Are Diet Pills an Aggressively Marketed Scam?

Posted 19 June 2014

This article, from the The Huffington Post, written by Ayala Laufer-Cahana, M.D., examines the evidence for diet pills and asks whether they are only but scams?


Are Diet Pills an Aggressively Marketed Scam?
It’s time to put an end to health claims on foods and supplements.
Ayala Laufer-Cahana, M.D.

In his latest op-ed in the New York Times, Frank Bruni admits that he, too, is occasionally lured by the promises of effortless slimming, and that Dr.-Oz-endorsed Garcinia Cambogia pills are languishing in his kitchen cupboard – because they don’t seem to work. Bruni applauds the recent interest in fighting aggressively marketed junk-that-makes-us-fat, and wants to remind us that we should also pay attention to aggressively marketed pills, because “Rapid Belly Melts” and “Mega Metabolism Boosters” are getting a free pass.

I’d like to revisit a paper in Obesity Reviews that looked at the dynamic fat metabolism boosting market. The review explores how much evidence — or lack of it — is behind some of these popular nutritional supplements.
What is a ‘fat burner’?

A fat burner is a substance that is claimed to increase energy expenditure, make you lose weight, or somehow promote fat breakdown. Many fat-burning supplements combine several ingredients, claimed to work in concert. Is there such a thing as a fat burner? The article examines some of the most popular such miracles, and I’ll discuss just a few of those.
Fat burners on the market

The ultimate functional ingredient, caffeine appears naturally in coffee, tea and cocoa and is also added to many foods and drinks. Anyone who drinks coffee knows that coffee does have active ingredients that increase alertness — that’s why I love my morning cup. It makes loose dreamy words stick into lucid sentences. But does it increase energy expenditure and promote weight loss?

A few studies showed that high doses of caffeine increased metabolic rate, however, longer-term studies tracking dieters taking caffeine or placebo showed caffeine performing no better than the dummy pill. Overall, the authors conclude:

Caffeine on its own has not been shown to be effective in reducing body weight and if caffeine increases fat metabolism, the effects are generally small.

Carnitine, which occurs naturally in meat, and is produced by our own liver and kidneys, is claimed to improve fat metabolism and increase muscle mass.

Most of the carnitine in our body is in our muscles, and our muscle takes up carnitine from our blood against a huge concentration gradient (sorry for the flashback to high school chemistry, but it’s needed in order to understand how little sense this makes). Studies have shown that the enzyme that is responsible for transferring carnitine into the muscle is at maximum capacity, and therefore ingesting extra carnitine doesn’t raise muscle carnitine at all.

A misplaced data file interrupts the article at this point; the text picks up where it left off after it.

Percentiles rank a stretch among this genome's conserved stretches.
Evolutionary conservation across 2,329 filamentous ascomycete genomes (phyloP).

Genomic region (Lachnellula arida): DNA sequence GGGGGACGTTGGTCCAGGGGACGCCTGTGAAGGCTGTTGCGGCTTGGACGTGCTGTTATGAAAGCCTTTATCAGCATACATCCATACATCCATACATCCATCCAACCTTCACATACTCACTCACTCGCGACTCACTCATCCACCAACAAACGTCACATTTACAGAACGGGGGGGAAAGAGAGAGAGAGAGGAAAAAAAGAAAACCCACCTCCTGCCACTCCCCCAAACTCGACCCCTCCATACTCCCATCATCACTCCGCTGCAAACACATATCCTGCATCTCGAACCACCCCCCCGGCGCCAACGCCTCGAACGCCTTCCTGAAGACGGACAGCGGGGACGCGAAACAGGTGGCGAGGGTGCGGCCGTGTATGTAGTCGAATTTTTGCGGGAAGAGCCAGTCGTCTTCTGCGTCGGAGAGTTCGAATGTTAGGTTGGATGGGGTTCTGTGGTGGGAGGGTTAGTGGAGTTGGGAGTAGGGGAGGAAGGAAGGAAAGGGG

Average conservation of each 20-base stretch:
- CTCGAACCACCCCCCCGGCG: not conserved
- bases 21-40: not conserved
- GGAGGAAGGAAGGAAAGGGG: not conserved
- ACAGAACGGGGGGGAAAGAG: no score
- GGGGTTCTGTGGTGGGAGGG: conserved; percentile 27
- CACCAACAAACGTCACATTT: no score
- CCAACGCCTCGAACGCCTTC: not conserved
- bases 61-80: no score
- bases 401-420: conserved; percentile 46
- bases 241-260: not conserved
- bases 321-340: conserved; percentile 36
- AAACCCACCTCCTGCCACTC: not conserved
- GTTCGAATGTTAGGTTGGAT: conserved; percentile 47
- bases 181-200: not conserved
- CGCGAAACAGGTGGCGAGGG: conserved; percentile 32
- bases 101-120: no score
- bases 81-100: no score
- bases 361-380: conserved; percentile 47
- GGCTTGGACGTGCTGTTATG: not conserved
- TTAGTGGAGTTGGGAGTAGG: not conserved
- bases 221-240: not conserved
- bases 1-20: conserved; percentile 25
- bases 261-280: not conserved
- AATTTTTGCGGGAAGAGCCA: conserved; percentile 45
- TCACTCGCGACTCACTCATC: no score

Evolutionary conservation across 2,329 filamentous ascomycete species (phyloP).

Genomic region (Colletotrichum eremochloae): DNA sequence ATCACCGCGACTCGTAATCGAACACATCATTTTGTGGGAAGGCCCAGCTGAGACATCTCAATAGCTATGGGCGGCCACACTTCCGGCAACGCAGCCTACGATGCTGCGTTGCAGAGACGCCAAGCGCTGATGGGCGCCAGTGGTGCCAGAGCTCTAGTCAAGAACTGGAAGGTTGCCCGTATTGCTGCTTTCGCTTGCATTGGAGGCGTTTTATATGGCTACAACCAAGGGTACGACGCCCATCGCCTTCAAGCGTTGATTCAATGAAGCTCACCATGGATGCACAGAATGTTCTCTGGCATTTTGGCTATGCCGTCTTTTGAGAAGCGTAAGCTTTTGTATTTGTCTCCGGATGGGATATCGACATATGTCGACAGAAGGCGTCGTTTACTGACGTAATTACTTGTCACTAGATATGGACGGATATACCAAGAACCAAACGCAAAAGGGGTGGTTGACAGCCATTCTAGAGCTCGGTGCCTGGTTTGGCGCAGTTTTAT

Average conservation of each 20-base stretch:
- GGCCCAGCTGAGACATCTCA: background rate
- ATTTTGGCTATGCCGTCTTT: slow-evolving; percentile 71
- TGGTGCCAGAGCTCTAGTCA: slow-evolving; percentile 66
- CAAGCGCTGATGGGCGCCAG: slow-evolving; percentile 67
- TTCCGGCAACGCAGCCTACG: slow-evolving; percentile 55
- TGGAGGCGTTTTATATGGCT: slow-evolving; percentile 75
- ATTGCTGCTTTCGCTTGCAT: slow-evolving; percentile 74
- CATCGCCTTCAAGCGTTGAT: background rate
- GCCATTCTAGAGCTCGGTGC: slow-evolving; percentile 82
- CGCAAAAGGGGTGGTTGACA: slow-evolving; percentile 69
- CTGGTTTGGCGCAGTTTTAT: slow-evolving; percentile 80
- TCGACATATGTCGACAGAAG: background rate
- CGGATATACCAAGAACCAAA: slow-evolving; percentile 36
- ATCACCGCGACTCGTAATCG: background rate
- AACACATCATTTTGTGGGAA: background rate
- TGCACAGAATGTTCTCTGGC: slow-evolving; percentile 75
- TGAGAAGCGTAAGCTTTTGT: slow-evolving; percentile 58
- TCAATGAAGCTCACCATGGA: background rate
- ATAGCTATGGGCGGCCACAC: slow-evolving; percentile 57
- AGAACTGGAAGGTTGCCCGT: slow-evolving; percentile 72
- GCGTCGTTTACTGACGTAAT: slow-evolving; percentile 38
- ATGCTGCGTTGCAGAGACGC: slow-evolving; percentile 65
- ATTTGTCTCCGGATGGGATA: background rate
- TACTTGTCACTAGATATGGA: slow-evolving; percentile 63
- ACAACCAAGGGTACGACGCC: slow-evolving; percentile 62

The only way in which muscle carnitine could be elevated was by increasing blood levels of both carnitine and insulin at the same time — by insulin intravenous drip or very large amounts of ingested sugar. This impractical scenario is quite counterproductive from the weight-loss point of view.

Carnitine supplementation for weight-loss just doesn’t make sense!

Tea contains catechins, which are thought to stimulate fat metabolism. Green tea, which is non-oxidized and non-fermented tea leaves, has especially high levels of catechins, the most interesting of which is EGCG (epigallocatechin 3-gallate). The authors review the green-tea weight burning studies and find them inconclusive:

Green tea has the potential to increase fat metabolism at rest, also during exercise, and may help to lose body fat and body weight. As with caffeine, the effects appear to be relatively small…

Chromium is added to many “functional” foods and drinks (Vitamin Water, Fuze) and is sold as part of many supplements as a fat burner and muscle builder. Chromium occurs naturally in broccoli, red wine, mushrooms, brewer’s yeast, wheat germ and other foods, and was reported to increase lean body mass during exercise.

The excitement was dampened by further, better studies that found chromium had no effect — overall, the majority of studies find it useless — and the authors also caution that a few studies on cell cultures found chromium can cause chromosomal damage.

Want to burn calories?
The authors, A. E. Jeukendrup and R. Randell, conclude with an overall impression that most of the supplements marketed as fat burners have little or no science to support their claims, and that among the group, caffeine and green tea have some effect, but it is small, and more consistent in habitual caffeine users.

They write:
The ever increasing list of fat-burning supplements is industry driven, and is likely to grow at a rate that is not and cannot be matched by similar increase in scientific underpinning.

In other words, marketers are quick to announce miracle solutions based of the flimsiest of evidence collected on a few lab mice or a cell culture. If and when scientists manage to amass enough research that more often than not doubts the substance’s merit, sellers are ready with the next new fat-burning sensation.

How can we end this? Silly and optimistic as I am, I’m hoping for an end to health claims on foods and supplements. Health claims were introduced in 1994, have been so miserably abused and have become so utterly misleading that it’s just time to say goodbye.

The other more realistic scenario is that consumers will start rejecting the hype and express their skepticism with their wallets.

Let’s end with the age-old solution to fat burning. We know it works. It’s healthy and inexpensive, too. It’s called exercise.

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